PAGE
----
Visibility, driving safety, followed by fuel economy, continue to be the leading drivers of satisfaction
According to the JD Power Asia Pacific 2012 India Automotive Performance, Execution and Layout (APEAL) Study, new vehicle satisfaction is increasingly being driven by the vehicle interior. The study finds that during the past four years, the impact of the vehicle interior on overall satisfaction has increased consistently, particularly in the two fastest-growing vehicle segments in India, the small car and utility vehicle segments.
However, the survey also adds that visibility and driving safety, followed by fuel economy, continue to be the leading drivers of satisfaction among new vehicle owners in India. The study measures satisfaction across 10 performance categories: vehicle exterior; vehicle interior; storage and space; audio/ entertainment/ navigation; seats; heating, ventilation and air conditioning (HVAC); driving dynamics; engine/ transmission; visibility and driving safety; and fuel economy.
The interior factor has experienced a 28-point improvement compared with 2009, and an 8-point improvement over 2011.
"To improve the quality and aesthetics of their models, automakers have made significant efforts and investments to enhance the overall design and quality of the vehicle interior, even in the small car segment," said Mohit Arora, executive director, J D Power Asia Pacific.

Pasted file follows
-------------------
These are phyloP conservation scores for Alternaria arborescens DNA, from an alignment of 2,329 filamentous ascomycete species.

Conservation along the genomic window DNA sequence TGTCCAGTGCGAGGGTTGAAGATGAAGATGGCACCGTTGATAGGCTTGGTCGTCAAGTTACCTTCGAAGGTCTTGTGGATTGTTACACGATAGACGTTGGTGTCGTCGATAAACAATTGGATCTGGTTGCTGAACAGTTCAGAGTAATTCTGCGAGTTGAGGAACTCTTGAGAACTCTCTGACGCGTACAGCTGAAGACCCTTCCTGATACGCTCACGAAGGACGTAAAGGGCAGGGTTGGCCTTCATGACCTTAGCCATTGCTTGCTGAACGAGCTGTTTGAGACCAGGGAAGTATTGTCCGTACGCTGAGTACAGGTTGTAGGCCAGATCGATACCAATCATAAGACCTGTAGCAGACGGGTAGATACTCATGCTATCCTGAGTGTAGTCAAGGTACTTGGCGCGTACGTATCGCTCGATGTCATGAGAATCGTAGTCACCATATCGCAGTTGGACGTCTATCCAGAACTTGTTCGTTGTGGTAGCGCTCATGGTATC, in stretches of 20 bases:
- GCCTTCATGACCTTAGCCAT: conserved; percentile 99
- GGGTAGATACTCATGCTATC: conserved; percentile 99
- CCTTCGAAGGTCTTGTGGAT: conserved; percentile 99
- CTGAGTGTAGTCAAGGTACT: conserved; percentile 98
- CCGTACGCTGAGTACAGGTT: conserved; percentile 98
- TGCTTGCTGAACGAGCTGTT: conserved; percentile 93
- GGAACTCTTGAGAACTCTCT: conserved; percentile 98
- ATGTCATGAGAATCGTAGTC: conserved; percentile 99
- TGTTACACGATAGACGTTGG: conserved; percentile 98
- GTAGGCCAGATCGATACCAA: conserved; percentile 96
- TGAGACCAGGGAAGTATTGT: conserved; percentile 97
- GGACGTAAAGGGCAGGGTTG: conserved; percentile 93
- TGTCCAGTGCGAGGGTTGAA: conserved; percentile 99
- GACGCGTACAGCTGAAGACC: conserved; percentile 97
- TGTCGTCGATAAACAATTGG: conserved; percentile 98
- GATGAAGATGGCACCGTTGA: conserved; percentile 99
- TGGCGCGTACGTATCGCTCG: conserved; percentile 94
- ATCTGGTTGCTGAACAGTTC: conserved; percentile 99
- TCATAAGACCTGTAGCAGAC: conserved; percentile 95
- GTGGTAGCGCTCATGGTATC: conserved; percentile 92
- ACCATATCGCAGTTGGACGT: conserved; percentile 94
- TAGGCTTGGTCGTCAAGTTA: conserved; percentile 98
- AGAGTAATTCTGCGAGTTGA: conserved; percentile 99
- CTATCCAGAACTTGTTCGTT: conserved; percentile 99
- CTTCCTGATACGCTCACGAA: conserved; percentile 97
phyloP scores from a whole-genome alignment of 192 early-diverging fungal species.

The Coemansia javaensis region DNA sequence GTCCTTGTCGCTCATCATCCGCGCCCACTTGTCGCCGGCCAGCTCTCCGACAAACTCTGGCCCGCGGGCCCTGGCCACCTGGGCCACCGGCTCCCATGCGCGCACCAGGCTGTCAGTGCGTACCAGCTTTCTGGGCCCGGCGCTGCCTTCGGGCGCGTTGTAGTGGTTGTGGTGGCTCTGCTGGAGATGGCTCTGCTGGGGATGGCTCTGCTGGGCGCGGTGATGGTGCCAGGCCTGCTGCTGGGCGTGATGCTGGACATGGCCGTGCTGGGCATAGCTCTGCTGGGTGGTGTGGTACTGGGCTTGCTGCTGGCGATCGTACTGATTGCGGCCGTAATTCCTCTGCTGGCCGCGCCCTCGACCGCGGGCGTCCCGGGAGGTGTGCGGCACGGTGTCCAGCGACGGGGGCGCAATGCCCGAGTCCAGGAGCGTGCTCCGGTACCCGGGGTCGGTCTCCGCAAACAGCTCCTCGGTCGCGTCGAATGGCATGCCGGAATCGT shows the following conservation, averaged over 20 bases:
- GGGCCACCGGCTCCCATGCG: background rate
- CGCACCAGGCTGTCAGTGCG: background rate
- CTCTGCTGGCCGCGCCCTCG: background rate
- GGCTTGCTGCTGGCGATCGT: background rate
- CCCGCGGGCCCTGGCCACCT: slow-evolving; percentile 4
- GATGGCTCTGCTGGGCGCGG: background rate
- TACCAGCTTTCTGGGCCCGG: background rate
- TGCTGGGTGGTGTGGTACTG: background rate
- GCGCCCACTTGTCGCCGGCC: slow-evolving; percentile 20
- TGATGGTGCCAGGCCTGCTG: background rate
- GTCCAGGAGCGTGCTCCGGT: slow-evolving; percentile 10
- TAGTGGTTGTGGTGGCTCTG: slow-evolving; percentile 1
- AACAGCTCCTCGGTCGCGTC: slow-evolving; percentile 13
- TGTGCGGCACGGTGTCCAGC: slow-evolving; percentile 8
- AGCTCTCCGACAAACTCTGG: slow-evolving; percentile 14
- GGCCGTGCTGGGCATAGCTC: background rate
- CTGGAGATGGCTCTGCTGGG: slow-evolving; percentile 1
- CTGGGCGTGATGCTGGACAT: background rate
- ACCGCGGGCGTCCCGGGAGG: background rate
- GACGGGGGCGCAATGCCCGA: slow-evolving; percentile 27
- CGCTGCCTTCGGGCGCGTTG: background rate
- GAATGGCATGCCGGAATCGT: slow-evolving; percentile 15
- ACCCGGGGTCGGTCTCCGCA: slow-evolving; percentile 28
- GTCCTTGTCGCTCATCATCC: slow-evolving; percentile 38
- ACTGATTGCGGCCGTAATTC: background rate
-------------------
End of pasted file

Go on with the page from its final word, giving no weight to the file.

He added, "This is evident in the newly-launched models, as well as the refreshed models launched in 2012. Both newly-launched and refreshed models perform 17 points higher in the interior factor compared with other models."
The overall APEAL score in 2012 averages 836, which is a seven-point increase from 2011. The industry improves across all 10 categories, similar to 2011, with the largest improvements in fuel economy and vehicle interior.
Satisfaction is higher among owners of diesel-powered vehicles than among owners of petrol-powered vehicles.
Moreover, the gap in satisfaction scores between owners of diesel and petrol vehicles has changed significantly during the past four years. In 2012, the APEAL score for diesel vehicles is 22 points higher than for petrol vehicles, while in 2009 the score for petrol vehicles was 3 points higher than that for diesel vehicles.
Further, diesel vehicles achieve an average APEAL score of 839 for fuel economy in 2012, which is 24 index points higher than for petrol vehicles.
"The fuel price gap is driving demand for diesel vehicles in India and has made petrol vehicle owners increasingly wary of the amount they spend to run their vehicle," said Arora. "This is reflected in their overall level of satisfaction as well, since they seem more critical of various aspects of the vehicle, such as fuel economy," he added.
Now in its 14th year, the India APEAL Study is an owner-reported measure of what gratifies vehicle owners in India with the design, features, layout and performance of their new vehicle during the first two months of ownership. Overall APEAL performance is reported as an index score based on a 1,000-point scale, with a higher score indicating higher satisfaction. The 2012 India APEAL Study is based on responses from more than 8,000 owners who purchased a new vehicle between November 2011 and July 2012. The study was fielded between May and September 2012 in 25 cities across India.
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